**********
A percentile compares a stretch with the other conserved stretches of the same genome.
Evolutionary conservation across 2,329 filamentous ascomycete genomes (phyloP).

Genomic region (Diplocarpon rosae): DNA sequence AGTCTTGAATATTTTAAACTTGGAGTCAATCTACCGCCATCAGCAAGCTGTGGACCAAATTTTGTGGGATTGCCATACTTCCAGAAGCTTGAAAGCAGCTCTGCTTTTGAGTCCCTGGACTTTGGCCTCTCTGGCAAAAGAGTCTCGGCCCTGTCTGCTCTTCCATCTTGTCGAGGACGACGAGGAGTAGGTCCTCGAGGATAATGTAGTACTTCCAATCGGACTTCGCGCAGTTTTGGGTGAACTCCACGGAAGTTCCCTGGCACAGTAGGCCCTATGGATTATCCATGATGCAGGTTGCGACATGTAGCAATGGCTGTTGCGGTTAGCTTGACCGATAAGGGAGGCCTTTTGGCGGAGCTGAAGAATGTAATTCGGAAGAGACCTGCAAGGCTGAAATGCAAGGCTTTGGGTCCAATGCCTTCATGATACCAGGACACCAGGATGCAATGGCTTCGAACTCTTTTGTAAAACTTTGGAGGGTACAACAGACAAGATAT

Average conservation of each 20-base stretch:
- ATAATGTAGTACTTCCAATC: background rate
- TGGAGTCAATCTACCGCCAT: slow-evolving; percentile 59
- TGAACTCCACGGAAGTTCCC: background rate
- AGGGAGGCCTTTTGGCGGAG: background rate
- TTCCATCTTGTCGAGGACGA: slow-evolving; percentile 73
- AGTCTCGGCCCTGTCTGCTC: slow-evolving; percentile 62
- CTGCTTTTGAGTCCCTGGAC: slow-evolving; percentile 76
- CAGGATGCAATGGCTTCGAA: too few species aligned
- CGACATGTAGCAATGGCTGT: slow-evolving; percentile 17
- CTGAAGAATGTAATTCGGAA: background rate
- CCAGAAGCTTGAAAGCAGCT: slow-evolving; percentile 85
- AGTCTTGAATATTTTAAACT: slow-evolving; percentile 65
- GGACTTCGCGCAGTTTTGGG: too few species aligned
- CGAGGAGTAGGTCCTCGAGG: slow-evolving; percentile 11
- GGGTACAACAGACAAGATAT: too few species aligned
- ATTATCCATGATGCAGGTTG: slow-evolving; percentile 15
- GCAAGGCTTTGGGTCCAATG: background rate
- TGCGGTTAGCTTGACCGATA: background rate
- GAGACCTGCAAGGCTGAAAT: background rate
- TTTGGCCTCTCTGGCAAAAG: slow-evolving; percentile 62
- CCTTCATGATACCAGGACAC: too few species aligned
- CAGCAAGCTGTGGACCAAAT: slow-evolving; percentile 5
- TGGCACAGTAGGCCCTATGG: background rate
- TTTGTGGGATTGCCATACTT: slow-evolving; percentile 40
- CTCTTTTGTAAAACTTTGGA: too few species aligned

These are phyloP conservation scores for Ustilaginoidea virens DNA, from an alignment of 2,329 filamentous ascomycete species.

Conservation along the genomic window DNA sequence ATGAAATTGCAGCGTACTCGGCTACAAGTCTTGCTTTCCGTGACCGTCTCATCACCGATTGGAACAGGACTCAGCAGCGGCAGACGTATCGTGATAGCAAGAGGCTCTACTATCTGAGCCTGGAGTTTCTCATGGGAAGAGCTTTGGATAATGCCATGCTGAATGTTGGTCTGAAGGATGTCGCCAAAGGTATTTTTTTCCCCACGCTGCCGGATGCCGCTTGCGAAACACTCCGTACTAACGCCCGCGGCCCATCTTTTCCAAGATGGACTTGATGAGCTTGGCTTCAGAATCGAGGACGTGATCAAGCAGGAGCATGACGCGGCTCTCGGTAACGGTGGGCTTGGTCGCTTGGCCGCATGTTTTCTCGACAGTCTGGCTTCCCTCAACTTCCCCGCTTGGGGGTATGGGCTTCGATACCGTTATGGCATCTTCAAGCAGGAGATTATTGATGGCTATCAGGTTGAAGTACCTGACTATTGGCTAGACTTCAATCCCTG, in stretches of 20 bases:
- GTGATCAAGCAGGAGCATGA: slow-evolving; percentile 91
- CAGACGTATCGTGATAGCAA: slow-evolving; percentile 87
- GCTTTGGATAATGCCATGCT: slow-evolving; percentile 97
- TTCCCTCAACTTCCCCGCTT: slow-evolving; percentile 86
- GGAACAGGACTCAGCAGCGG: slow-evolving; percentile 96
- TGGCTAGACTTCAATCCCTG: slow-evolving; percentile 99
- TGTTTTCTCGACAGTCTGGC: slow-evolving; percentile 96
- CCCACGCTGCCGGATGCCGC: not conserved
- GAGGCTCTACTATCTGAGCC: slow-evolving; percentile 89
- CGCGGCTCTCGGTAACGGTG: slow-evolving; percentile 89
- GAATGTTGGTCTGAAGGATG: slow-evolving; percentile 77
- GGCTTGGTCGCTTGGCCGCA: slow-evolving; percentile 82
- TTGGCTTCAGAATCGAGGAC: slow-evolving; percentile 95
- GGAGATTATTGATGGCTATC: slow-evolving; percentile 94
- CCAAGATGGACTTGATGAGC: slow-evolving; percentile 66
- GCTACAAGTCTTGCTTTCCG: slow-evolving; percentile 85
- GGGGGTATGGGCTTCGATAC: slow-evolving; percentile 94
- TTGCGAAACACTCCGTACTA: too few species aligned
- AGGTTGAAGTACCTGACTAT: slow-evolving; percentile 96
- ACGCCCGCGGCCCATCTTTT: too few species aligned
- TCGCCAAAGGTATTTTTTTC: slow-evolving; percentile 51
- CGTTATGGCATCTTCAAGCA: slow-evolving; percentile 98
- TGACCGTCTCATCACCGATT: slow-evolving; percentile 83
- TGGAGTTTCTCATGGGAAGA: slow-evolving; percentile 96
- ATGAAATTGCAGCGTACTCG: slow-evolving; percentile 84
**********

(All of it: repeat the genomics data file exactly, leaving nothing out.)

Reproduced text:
A percentile compares a stretch with the other conserved stretches of the same genome.
Evolutionary conservation across 2,329 filamentous ascomycete genomes (phyloP).

Genomic region (Diplocarpon rosae): DNA sequence AGTCTTGAATATTTTAAACTTGGAGTCAATCTACCGCCATCAGCAAGCTGTGGACCAAATTTTGTGGGATTGCCATACTTCCAGAAGCTTGAAAGCAGCTCTGCTTTTGAGTCCCTGGACTTTGGCCTCTCTGGCAAAAGAGTCTCGGCCCTGTCTGCTCTTCCATCTTGTCGAGGACGACGAGGAGTAGGTCCTCGAGGATAATGTAGTACTTCCAATCGGACTTCGCGCAGTTTTGGGTGAACTCCACGGAAGTTCCCTGGCACAGTAGGCCCTATGGATTATCCATGATGCAGGTTGCGACATGTAGCAATGGCTGTTGCGGTTAGCTTGACCGATAAGGGAGGCCTTTTGGCGGAGCTGAAGAATGTAATTCGGAAGAGACCTGCAAGGCTGAAATGCAAGGCTTTGGGTCCAATGCCTTCATGATACCAGGACACCAGGATGCAATGGCTTCGAACTCTTTTGTAAAACTTTGGAGGGTACAACAGACAAGATAT

Average conservation of each 20-base stretch:
- ATAATGTAGTACTTCCAATC: background rate
- TGGAGTCAATCTACCGCCAT: slow-evolving; percentile 59
- TGAACTCCACGGAAGTTCCC: background rate
- AGGGAGGCCTTTTGGCGGAG: background rate
- TTCCATCTTGTCGAGGACGA: slow-evolving; percentile 73
- AGTCTCGGCCCTGTCTGCTC: slow-evolving; percentile 62
- CTGCTTTTGAGTCCCTGGAC: slow-evolving; percentile 76
- CAGGATGCAATGGCTTCGAA: too few species aligned
- CGACATGTAGCAATGGCTGT: slow-evolving; percentile 17
- CTGAAGAATGTAATTCGGAA: background rate
- CCAGAAGCTTGAAAGCAGCT: slow-evolving; percentile 85
- AGTCTTGAATATTTTAAACT: slow-evolving; percentile 65
- GGACTTCGCGCAGTTTTGGG: too few species aligned
- CGAGGAGTAGGTCCTCGAGG: slow-evolving; percentile 11
- GGGTACAACAGACAAGATAT: too few species aligned
- ATTATCCATGATGCAGGTTG: slow-evolving; percentile 15
- GCAAGGCTTTGGGTCCAATG: background rate
- TGCGGTTAGCTTGACCGATA: background rate
- GAGACCTGCAAGGCTGAAAT: background rate
- TTTGGCCTCTCTGGCAAAAG: slow-evolving; percentile 62
- CCTTCATGATACCAGGACAC: too few species aligned
- CAGCAAGCTGTGGACCAAAT: slow-evolving; percentile 5
- TGGCACAGTAGGCCCTATGG: background rate
- TTTGTGGGATTGCCATACTT: slow-evolving; percentile 40
- CTCTTTTGTAAAACTTTGGA: too few species aligned

These are phyloP conservation scores for Ustilaginoidea virens DNA, from an alignment of 2,329 filamentous ascomycete species.

Conservation along the genomic window DNA sequence ATGAAATTGCAGCGTACTCGGCTACAAGTCTTGCTTTCCGTGACCGTCTCATCACCGATTGGAACAGGACTCAGCAGCGGCAGACGTATCGTGATAGCAAGAGGCTCTACTATCTGAGCCTGGAGTTTCTCATGGGAAGAGCTTTGGATAATGCCATGCTGAATGTTGGTCTGAAGGATGTCGCCAAAGGTATTTTTTTCCCCACGCTGCCGGATGCCGCTTGCGAAACACTCCGTACTAACGCCCGCGGCCCATCTTTTCCAAGATGGACTTGATGAGCTTGGCTTCAGAATCGAGGACGTGATCAAGCAGGAGCATGACGCGGCTCTCGGTAACGGTGGGCTTGGTCGCTTGGCCGCATGTTTTCTCGACAGTCTGGCTTCCCTCAACTTCCCCGCTTGGGGGTATGGGCTTCGATACCGTTATGGCATCTTCAAGCAGGAGATTATTGATGGCTATCAGGTTGAAGTACCTGACTATTGGCTAGACTTCAATCCCTG, in stretches of 20 bases:
- GTGATCAAGCAGGAGCATGA: slow-evolving; percentile 91
- CAGACGTATCGTGATAGCAA: slow-evolving; percentile 87
- GCTTTGGATAATGCCATGCT: slow-evolving; percentile 97
- TTCCCTCAACTTCCCCGCTT: slow-evolving; percentile 86
- GGAACAGGACTCAGCAGCGG: slow-evolving; percentile 96
- TGGCTAGACTTCAATCCCTG: slow-evolving; percentile 99
- TGTTTTCTCGACAGTCTGGC: slow-evolving; percentile 96
- CCCACGCTGCCGGATGCCGC: not conserved
- GAGGCTCTACTATCTGAGCC: slow-evolving; percentile 89
- CGCGGCTCTCGGTAACGGTG: slow-evolving; percentile 89
- GAATGTTGGTCTGAAGGATG: slow-evolving; percentile 77
- GGCTTGGTCGCTTGGCCGCA: slow-evolving; percentile 82
- TTGGCTTCAGAATCGAGGAC: slow-evolving; percentile 95
- GGAGATTATTGATGGCTATC: slow-evolving; percentile 94
- CCAAGATGGACTTGATGAGC: slow-evolving; percentile 66
- GCTACAAGTCTTGCTTTCCG: slow-evolving; percentile 85
- GGGGGTATGGGCTTCGATAC: slow-evolving; percentile 94
- TTGCGAAACACTCCGTACTA: too few species aligned
- AGGTTGAAGTACCTGACTAT: slow-evolving; percentile 96
- ACGCCCGCGGCCCATCTTTT: too few species aligned
- TCGCCAAAGGTATTTTTTTC: slow-evolving; percentile 51
- CGTTATGGCATCTTCAAGCA: slow-evolving; percentile 98
- TGACCGTCTCATCACCGATT: slow-evolving; percentile 83
- TGGAGTTTCTCATGGGAAGA: slow-evolving; percentile 96
- ATGAAATTGCAGCGTACTCG: slow-evolving; percentile 84